Factual Attacks on Standing — Foster v. Essex Property
Even in the wake of Neiman Marcus, P.F. Chang’s and Nationwide, facial attacks on standing remain a powerful tool for many data breach defendants. Such attacks are not, however, defendants’ only option for seeking early dismissal. A recent decision from the Northern District of California illustrates how a so-called “factual” challenge to standing can succeed. In Foster v. Essex Property, a couple alleged violations of several California state laws after a real estate company’s internal computer system suffered a security breach. The couple, Mark and Akiko Foster, rented an apartment from Essex Property Inc. Essex is a real estate trust involved in the development and management of properties in California and Seattle. The Fosters alleged Essex required certain personal identifying information, including names, addresses, emails, birthdays, credit and debit card numbers, employment information, and Social Security numbers, as well as authorization to conduct credit checks, in order to rent an apartment. That information, the Fosters allege, was stored on Essex’s internal computer system. Essex’s internal computer system suffered a security breach, allegedly exposing the plaintiffs’ personal identifying information to “cybercriminals” who made fraudulent charges on plaintiffs’ credit cards and exposed them both to an increased risk of fraud and identity theft.
Essex moved to dismiss the Fosters’ claims. Rather than merely arguing that the plaintiffs’ allegations in the pleadings were insufficient to establish Article III standing, the defendant’s motion to dismiss included two declarations from Essex managers.
One declaration from Essex’s IT manager explained that Essex’s internal computer system was the only system breached, and the couple’s credit card information was not initially stored on the internal system nor transferred to that system at any point. He concluded, therefore, that it was impossible for the attack on Essex’s internal network to cause or aid unauthorized credit charges to the couple’s credit cards.
A second declaration from a customer care and collections manager disclosed that the plaintiffs did not provide their credit or debit card information on their rental application, they did not pay their deposit with a card, and they did not pay their rent with a card either. Further, any credit report information retained by Essex was printed and stored in a paper file, not on an electronic network.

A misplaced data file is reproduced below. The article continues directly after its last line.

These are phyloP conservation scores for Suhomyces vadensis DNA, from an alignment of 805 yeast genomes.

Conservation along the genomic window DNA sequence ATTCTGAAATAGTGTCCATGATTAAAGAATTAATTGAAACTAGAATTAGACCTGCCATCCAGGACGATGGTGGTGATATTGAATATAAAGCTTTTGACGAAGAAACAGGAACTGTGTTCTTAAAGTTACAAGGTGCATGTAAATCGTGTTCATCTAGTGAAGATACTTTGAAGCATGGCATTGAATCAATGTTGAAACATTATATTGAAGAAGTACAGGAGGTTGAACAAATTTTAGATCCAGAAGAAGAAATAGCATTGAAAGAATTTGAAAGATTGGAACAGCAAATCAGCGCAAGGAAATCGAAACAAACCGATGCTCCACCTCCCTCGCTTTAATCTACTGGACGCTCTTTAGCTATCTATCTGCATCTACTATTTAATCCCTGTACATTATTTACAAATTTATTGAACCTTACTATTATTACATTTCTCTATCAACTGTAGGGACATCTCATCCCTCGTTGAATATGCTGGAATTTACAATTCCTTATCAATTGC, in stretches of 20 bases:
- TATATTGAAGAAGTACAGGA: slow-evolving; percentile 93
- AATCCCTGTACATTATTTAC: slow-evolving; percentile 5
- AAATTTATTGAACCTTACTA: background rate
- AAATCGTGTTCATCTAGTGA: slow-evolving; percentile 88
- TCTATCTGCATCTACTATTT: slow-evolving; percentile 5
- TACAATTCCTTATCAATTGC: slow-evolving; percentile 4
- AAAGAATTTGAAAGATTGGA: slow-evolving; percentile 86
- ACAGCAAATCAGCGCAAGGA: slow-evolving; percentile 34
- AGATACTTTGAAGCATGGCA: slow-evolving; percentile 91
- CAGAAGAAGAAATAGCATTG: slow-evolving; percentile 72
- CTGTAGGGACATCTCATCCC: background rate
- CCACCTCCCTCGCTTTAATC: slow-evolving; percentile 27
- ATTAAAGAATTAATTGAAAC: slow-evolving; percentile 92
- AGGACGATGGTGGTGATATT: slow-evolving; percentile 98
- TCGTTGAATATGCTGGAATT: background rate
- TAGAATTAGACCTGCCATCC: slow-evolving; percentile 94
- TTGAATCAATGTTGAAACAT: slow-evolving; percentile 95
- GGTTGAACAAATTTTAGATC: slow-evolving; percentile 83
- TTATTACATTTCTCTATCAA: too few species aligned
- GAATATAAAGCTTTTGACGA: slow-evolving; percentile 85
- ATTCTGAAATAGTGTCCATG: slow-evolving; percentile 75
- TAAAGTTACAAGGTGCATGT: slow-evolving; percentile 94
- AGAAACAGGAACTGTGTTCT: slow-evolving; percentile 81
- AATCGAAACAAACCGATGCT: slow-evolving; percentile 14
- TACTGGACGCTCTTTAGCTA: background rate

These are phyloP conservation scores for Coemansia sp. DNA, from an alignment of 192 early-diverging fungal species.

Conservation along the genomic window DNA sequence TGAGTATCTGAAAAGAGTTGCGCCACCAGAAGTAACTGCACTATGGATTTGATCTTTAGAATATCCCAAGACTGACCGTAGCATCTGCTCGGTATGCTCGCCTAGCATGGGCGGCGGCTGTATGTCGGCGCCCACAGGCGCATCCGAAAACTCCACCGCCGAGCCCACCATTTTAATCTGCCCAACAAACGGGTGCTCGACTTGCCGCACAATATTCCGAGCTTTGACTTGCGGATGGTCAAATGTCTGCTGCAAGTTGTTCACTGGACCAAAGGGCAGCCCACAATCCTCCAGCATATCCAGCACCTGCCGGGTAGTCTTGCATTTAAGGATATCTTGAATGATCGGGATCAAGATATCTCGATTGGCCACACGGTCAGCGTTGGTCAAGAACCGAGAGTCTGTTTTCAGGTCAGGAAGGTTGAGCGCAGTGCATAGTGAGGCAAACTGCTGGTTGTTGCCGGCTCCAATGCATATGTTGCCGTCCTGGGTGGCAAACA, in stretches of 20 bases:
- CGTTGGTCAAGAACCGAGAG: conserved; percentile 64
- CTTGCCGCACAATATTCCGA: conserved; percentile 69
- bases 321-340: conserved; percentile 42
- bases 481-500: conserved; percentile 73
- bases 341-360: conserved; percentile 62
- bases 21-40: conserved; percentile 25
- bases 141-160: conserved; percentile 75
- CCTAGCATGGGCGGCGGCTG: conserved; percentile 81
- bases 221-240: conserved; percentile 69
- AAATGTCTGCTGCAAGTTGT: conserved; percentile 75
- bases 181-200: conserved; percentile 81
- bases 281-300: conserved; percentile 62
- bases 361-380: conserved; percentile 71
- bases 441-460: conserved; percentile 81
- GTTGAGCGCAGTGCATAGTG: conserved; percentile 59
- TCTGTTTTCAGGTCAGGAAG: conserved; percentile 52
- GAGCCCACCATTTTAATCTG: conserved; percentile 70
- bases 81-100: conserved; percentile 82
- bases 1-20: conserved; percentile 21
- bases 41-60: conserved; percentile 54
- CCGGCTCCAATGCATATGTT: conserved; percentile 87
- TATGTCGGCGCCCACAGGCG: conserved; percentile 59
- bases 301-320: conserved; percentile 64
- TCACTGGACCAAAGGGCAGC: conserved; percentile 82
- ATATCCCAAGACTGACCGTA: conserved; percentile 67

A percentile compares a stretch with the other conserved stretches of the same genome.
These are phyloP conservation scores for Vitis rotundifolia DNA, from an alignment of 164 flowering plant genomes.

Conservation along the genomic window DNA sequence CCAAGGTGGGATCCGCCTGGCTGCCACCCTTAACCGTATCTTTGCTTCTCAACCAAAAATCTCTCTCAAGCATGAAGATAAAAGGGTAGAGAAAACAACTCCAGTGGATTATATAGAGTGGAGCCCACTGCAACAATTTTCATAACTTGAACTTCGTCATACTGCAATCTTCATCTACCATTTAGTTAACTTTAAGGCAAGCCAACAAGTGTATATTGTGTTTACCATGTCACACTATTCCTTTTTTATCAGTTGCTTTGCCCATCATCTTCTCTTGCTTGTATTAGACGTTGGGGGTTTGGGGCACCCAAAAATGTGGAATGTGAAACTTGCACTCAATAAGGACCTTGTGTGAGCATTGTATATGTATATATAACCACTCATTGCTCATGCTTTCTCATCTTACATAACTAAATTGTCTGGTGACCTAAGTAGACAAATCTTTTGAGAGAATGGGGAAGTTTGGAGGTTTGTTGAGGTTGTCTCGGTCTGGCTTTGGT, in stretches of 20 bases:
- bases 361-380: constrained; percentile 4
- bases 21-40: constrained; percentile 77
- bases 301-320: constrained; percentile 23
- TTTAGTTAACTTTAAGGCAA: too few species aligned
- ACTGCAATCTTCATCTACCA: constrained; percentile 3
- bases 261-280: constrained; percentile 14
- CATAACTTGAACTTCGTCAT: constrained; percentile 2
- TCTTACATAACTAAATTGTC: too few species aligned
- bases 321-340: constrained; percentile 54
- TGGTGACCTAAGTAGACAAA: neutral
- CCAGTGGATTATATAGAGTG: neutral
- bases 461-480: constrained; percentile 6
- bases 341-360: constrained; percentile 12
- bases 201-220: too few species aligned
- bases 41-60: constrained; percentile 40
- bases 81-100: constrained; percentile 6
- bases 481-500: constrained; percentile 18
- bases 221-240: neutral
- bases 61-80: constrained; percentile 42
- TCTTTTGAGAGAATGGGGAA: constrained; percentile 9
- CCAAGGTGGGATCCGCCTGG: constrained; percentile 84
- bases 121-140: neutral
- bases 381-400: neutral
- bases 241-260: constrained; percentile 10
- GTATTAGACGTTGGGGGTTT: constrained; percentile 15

The plaintiffs did not counter with any of their own evidence.
Weighing the evidence in those declarations against the plaintiff’s allegations, the court found the plaintiffs failed to establish Article III standing. The declarations, the court found, disproved any particularized and concrete injury as well as causation between the breach and any alleged harms. If the information was never stored on the system, it could not have been stolen by criminals through a breach of that system.
Foster illustrates that defendants should not overlook the potential for a factual challenge to standing in data security breach litigation. Such challenges may be viable where, as in Foster, the premise of the plaintiffs’ theory of harm — that his or her data was stolen in the breach — can be readily disproven.9 But defendants can also consider factual challenges in a broader variety of contexts. Where only payment card data was stolen, for instance, defendants can consider offering evidence of the zero-liability policies of the major payment card brands providing that consumers will be reimbursed for any fraudulent payment card charges.10
Of course, before bringing a factual challenge, defendants should weigh potential downsides. A factual motion to dismiss may be more costly. Defendants will have to prepare a declaration or affidavit, requiring an internal investigation. However, following a data breach, internal, forensic investigations are likely already being conducted, so obtaining evidence for a factual challenge may not require any additional resources. A defendant’s use of a factual challenge may also prompt the plaintiff to request discovery from the defendant. But depending on the context, the company may have viable objections to such requests. Moreover, as Foster illustrates, the upside of a factual challenge can be significant — it may eliminate the case entirely.